The Kathy Griffin Guide to Business BloggingBy Alyssa Gregory
If you’re open to it, there are lessons to be learned where you least expect them. I experienced this myself last night when I was up late working on a blog post covering a set of business blogging tips with Kathy Griffin on the TV in the background. This unexpected combination led to a light bulb going off above my head. The two meshed; it just worked.
In case you don’t know her, Kathy Griffin of My Life on the D-List is a funny and typically controversial stand-up comedian and actress. She is best known for her tongue-in-cheek jokes about celebrities, but unbeknownst to her, she would make a great business blogger if she applied the same formula that has made her a popular stand-up comedian to a business blog. Let me explain.
She Goes for the Laugh
Kathy is a comedian; her job is to make people laugh. But humor shouldn’t be left strictly to the professionals, and believe it or not, there is a place for it on your business blog.
Business blogs are usually serious, straightforward and – dare I say – boring. But sharing business-related information doesn’t have to be so dull.
While I wouldn’t recommend telling any off-color jokes or poking fun at big names in your industry, taking a more light-hearted approach on your blog can make it a lot more interesting. Some ideas: write a parody post describing similarities between two polar opposites (like this one), tell a funny anecdote about a relevant personal experience, or use humorous photos to accompany your all-business posts.
She Says It Out Loud
Kathy Griffin isn’t shy about her point of view. It’s no secret that she has issues with certain people and organizations, and that she is an outspoken supporter for Lesbian, Gay, Bisexual and Transgender (LGBT) rights. By being vocal about her perspective on various issues, she has been banned from countless venues and TV shows, and rebuked by numerous media outlets. Yet, her point of view is part of her persona. She is known for telling it like it is (at least how it is to her).
This idea of taking a stand, making it public and staying behind it can be a powerful way to invigorate a business blog. There are hot topics in every industry (crowdsourcing and spec work in the design industry, for example), and most likely, you have a point of view on these issues.
Instead of sitting on the fence when it comes to a controversial issue, take a stand and let it be known. Of course not everyone will agree with you, but one goal of your business blog should be to encourage discussion. Expressing your point of view is a great way to get people inspired to comment and get the conversation going.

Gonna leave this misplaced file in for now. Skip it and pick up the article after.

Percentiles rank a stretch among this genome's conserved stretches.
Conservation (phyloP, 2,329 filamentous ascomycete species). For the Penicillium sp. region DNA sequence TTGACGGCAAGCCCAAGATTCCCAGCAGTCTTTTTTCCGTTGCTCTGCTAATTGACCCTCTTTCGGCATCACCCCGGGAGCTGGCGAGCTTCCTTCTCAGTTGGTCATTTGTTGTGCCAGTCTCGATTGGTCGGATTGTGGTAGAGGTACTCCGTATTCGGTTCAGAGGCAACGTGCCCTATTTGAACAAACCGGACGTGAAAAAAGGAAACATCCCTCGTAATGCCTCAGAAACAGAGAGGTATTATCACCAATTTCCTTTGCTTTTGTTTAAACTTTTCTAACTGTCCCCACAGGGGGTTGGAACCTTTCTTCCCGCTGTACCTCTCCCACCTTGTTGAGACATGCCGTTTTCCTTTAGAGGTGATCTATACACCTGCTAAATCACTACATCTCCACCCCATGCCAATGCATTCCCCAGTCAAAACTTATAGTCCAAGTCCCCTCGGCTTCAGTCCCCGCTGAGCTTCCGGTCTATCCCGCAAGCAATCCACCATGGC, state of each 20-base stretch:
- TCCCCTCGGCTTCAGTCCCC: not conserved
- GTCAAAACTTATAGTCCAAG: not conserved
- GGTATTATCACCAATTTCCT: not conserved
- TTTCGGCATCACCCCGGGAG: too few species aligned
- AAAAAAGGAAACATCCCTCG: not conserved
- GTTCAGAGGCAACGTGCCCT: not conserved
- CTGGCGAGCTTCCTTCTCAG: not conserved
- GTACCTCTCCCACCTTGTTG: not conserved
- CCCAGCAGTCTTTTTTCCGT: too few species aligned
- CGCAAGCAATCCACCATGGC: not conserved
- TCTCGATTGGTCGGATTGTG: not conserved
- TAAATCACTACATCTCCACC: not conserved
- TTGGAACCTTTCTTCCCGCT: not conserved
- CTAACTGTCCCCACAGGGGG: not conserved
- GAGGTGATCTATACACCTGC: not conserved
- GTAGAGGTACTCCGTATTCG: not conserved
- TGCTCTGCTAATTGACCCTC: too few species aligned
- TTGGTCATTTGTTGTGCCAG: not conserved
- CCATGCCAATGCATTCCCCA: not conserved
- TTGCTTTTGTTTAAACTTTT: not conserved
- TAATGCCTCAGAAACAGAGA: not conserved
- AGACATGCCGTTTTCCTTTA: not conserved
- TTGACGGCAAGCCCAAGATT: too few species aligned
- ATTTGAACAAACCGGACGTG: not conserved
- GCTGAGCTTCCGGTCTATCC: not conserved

She Relates to Her Audience
Kathy shares insider secrets about celebrities and her experiences in Hollywood, and the behind-the-scenes storytelling makes her seem down-to-earth and approachable. If you’re in the audience at an appearance or watching her show, you can’t help but feel like an insider. She positions herself as a friend of the masses and plays up the “us against them” feeling.
On your blog, it’s great to impart your wisdom and experience, but make it applicable to your readers. Give them what they want, and show that you relate to who they are while you do it.
By all means, provide general tips, but sometimes giving actionable examples of how those tips can be applied goes a lot further. Take time to find out what your audience wants to read by listening to their comments, following your site statistics to see what people are reading, and simply by asking. Then apply this information to your blog for enhanced engagement and interaction.
She Listens to Her Mom
Kathy has a very close relationship with her mother and refers to it often in her routine and on her show. Her mom is almost like her conscience, questioning some of the most controversial things she says, reminding her of the lessons she was taught growing up, and keeping her accountable.
While you probably won’t be calling up your parents for advice every time you post to your blog, you can make your blog better by keeping in mind some of the most basic lessons you learned in childhood. A few that come to mind: sharing is good; watch your language; if you don’t have something nice to say, don’t say anything.
Whether or not you are a Kathy Griffin fan, the point here is that you can learn something from every single interaction in your life, if you’re open to it. What seemingly unrelated experiences have helped you do something better in your life or for your business lately?
Image credit: Wikimedia Commons
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